I want to write some tutorials on Perl 6. For this I believe Rmarkdown would be of great help.

So I am trying to execute Perl 6 code within Rmarkdown document.

My Perl 6 executable is in C:\rakudo\bin. So my .Rmd file with example code to accomplish this is as follow:

---
title: "Example"
output: html_document
---

```{r, engine='perl6', engine.path='C:\\rakudo\\bin'}
my $s= "knitr is really good";
say $s;
```

However knitting the above document in Rstudio shows the following without Perl 6 output. enter image description here

Any help where I am missing?

up vote 10 down vote accepted

Not my area of expertise, but with a help of a blog I managed to get it to produce output.

First, look in RStudio's R Markdown tab. It shows you a warning that explains why your version isn't rendering anything:

Warning message:
In get_engine(options$engine) :
  Unknown language engine 'perl6' (must be registered via knit_engines$set()).

So with that in mind, we can look up how to register an engine and do so:

```{r setup, echo=FALSE}
library(knitr)
eng_perl6 <- function(options) {
  # create a temporary file
  f <- basename(tempfile("perl6", '.', paste('.', "perl6", sep = '')))
  on.exit(unlink(f)) # cleanup temp file on function exit
  writeLines(options$code, f)
  out <- ''

  # if eval != FALSE compile/run the code, preserving output
  if (options$eval) {
    out <- system(sprintf('perl6 %s', paste(f, options$engine.opts)), intern=TRUE)
  }

  # spit back stuff to the user
  engine_output(options, options$code, out)
}

knitr::knit_engines$set(perl6=eng_perl6)
```

```{r, engine='perl6'}
my $s= "knitr is really good";
say $s;
```

The engine is registered with a function that first saves the code to run to a temporary file and then executes the Rakudo compiler, asking it to compile that file.

After collecting the needed output, the function deletes the temporary file and gives us the output for rendering.

  • Any time! Don't forget to mention your tutorials on our IRC support channel so more people know about them :) – user2410502 Aug 24 '17 at 17:39

You had two problems in your example. First, I think you can still use the existing perl engine (perl6 is not a valid engine name). Second, the engine.path option should point to the path of the executable instead of the directory name, e.g.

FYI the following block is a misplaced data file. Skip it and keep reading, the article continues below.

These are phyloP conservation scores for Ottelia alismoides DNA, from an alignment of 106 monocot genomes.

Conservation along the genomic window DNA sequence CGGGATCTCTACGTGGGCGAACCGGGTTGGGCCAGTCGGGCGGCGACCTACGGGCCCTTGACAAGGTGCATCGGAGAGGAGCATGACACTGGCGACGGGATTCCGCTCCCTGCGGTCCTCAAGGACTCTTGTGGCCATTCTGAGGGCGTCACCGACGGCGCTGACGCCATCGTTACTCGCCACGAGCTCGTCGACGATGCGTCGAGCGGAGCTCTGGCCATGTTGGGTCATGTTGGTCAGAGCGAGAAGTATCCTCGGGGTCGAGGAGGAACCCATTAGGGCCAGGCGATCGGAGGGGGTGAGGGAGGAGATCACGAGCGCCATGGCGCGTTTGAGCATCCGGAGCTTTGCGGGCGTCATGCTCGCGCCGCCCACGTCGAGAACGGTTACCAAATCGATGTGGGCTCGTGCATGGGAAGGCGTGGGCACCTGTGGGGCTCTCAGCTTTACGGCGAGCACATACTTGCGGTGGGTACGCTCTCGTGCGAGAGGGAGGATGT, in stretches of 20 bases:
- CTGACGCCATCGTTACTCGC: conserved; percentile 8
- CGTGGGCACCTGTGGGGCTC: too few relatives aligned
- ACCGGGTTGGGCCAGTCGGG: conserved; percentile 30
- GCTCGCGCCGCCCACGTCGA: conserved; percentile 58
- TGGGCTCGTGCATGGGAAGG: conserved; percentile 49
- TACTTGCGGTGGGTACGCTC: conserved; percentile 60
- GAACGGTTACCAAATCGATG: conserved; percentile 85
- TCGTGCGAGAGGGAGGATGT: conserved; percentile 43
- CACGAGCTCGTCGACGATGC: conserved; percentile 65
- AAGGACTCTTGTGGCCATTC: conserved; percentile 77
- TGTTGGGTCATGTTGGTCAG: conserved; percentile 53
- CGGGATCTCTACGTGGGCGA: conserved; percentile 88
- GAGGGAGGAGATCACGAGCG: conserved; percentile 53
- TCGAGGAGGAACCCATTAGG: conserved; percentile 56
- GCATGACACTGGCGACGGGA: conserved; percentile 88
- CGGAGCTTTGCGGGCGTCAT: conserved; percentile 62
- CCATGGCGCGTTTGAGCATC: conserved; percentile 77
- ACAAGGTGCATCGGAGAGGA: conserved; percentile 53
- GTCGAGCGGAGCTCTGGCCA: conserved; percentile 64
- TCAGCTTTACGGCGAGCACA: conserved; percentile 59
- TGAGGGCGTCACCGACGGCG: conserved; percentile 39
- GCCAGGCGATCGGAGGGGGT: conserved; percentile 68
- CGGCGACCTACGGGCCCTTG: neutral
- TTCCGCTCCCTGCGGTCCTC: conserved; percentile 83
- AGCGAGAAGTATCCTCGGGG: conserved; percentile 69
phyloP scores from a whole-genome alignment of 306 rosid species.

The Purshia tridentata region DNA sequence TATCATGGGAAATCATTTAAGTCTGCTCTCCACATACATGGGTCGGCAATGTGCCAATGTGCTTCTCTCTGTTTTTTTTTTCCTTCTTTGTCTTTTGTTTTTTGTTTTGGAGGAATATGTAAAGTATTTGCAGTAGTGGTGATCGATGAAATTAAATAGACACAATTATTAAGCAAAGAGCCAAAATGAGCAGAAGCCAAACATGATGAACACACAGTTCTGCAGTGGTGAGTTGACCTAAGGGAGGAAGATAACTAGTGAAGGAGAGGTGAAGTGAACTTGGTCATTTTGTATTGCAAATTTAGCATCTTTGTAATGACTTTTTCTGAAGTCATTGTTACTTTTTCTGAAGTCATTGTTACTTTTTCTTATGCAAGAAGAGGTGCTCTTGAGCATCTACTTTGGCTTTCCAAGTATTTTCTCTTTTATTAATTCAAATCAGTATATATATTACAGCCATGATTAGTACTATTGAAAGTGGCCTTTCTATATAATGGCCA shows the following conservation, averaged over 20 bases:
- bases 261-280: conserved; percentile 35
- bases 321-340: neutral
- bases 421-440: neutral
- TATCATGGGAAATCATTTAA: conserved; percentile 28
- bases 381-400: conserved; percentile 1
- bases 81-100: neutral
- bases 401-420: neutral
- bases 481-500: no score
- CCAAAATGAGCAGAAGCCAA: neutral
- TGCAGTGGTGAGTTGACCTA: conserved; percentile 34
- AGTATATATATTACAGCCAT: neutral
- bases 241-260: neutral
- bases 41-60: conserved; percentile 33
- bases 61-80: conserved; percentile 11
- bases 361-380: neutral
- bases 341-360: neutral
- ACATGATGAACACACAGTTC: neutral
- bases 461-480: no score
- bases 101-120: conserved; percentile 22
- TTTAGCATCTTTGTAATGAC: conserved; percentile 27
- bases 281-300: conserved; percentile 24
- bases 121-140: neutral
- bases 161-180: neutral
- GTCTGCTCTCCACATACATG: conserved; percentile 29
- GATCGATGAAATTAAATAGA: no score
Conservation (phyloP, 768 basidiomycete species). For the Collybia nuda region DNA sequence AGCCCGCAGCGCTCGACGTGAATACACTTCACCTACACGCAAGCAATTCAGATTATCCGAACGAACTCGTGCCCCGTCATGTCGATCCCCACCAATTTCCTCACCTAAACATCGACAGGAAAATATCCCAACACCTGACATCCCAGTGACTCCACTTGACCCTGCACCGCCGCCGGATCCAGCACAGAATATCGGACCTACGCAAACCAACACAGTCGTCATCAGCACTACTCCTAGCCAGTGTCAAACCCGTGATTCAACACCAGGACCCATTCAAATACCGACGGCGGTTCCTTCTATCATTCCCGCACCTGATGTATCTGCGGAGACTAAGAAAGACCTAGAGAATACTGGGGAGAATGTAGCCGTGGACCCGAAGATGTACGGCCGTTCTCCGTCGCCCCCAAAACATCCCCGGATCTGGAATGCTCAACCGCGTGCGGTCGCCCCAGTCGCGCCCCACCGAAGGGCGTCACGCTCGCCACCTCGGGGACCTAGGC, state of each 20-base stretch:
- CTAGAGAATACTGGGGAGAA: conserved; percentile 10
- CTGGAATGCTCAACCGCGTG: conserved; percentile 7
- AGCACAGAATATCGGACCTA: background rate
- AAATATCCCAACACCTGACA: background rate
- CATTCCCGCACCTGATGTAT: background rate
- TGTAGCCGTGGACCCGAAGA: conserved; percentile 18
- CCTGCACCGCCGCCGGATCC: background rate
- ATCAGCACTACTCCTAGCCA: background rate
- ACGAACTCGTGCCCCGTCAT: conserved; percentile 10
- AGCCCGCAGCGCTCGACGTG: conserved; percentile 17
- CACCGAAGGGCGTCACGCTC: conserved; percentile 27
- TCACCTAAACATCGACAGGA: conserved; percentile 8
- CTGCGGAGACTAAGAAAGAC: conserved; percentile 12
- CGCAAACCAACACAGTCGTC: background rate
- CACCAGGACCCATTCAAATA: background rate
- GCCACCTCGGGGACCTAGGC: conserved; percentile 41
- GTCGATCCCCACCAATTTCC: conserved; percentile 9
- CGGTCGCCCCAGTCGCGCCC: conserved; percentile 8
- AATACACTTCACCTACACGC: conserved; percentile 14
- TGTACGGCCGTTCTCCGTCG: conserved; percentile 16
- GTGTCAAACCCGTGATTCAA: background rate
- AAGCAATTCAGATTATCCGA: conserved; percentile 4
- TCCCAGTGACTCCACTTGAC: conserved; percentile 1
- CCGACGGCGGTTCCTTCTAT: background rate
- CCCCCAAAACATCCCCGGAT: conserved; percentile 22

---
title: "Example"
output: html_document
---

```{perl, engine.path='C:\\rakudo\\bin\\perl6.exe'}
my $s= "knitr is really good";
say $s;
```

You can also set the engine path globally for the perl engine:

```{r, setup, include=FALSE}
knitr::opts_chunk$set(engine.path = list(
  perl = 'C:\\rakudo\\bin\\perl6.exe'
))
```
  • I tried your first help. Its not working. This is the error I get : running: C:\rakudo\bin\perl6.exe -e "my $s= \"knitr is really good\"; say $s;" Quitting from lines 7-9 (ds.Rmd) Error in system2(cmd, code, stdout = TRUE, stderr = TRUE, env = options$engine.env) : '"C:\rakudo\bin\perl6.exe"' not found Calls: <Anonymous> ... tryCatch -> tryCatchList -> tryCatchOne -> <Anonymous> Execution halted . Even second solution is not working. What could have gone wrong? – Suman Khanal Aug 25 '17 at 8:39
  • If your perl6.exe is in your PATH variable, just set engine.path="perl6"; otherwise you need the actual path to perl6.exe, which you didn't say and I just inferred from your example. – Yihui Xie Aug 25 '17 at 14:34
  • Setting the PATH as engine.path="perl6" is still not giving the output, though it doesn't throw error. A little in depth look shows that there is perl6.bat in the Perl 6 bin folder. So is this .bat instead of .exe file the problem? – Suman Khanal Aug 25 '17 at 15:31
  • Probably not. perl6.bat should be fine. Can you check the output of Sys.which('perl6') and Sys.getenv('PATH')? – Yihui Xie Aug 25 '17 at 15:35
  • Sys.which('perl6') gives "C:\\rakudo\\bin\\perl6.bat" and Sys.getenv('PATH') gives "C:\\Program Files\\R\\R-3.4.1patched\\bin\\x64;c:\\Rtools\\bin;c:\\Rtools\\mingw_32\\bin;C:\\WINDOWS\\system32;C:\\WINDOWS\\System32\\WindowsPowerShell\\v1.0\\;C:\\curl\\bin;C:\\wget;C:\\Strawberry Perl\\perl\\bin;C:\\Program Files\\R\\R-3.4.1patched\\bin\\x64;C:\\Program Files\\Git\\cmd;C:\\texlive\\2017\\bin\\win32;C:\\Miniconda3\\Scripts;C:\\Miniconda3;C:\\rakudo\\bin;C:\\rakudo\\share\\perl6\\site\\bin;C:\\Program Files\\Docker Toolbox" as outputs. I am still wondering !! – Suman Khanal Aug 25 '17 at 15:47

From the command prompt on windows, this works:

perl6 -e "say 'hello'"

but this fails:

perl6 -e 'say "hello"'

You have to use double quotes to quote arguments in the command prompt.

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